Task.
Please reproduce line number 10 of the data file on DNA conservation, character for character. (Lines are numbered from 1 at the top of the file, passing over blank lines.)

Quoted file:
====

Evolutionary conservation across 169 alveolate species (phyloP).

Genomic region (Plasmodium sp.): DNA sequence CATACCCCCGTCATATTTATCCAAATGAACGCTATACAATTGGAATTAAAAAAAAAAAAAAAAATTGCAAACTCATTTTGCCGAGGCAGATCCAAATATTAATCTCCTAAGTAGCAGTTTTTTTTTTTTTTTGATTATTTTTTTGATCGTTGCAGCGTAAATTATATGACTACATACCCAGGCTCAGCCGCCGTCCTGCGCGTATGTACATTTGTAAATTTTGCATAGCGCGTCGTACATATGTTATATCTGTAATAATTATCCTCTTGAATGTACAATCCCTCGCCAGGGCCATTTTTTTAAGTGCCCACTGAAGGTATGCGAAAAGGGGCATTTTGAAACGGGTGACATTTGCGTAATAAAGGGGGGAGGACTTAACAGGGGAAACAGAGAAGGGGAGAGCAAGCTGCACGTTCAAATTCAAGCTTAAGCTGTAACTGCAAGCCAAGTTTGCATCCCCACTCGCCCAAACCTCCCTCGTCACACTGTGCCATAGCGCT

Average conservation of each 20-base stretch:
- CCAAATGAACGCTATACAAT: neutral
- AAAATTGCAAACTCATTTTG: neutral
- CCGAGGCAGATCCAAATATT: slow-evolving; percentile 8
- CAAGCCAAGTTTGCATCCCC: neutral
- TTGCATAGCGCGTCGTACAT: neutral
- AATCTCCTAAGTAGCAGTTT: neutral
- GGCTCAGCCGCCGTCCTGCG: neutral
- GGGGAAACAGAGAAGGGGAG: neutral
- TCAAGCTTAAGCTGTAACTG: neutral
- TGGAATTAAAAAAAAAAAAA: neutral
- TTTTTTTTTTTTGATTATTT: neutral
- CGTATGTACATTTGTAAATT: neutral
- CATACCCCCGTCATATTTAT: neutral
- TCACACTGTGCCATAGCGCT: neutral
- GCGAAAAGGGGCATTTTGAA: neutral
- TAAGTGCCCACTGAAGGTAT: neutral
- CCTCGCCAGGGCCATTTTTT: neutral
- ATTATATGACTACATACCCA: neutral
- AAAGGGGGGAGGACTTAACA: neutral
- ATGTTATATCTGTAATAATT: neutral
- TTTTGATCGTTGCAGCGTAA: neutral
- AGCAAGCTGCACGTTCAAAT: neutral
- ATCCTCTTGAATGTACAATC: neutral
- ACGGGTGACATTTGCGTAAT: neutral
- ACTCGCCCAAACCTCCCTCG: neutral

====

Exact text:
- GGCTCAGCCGCCGTCCTGCG: neutral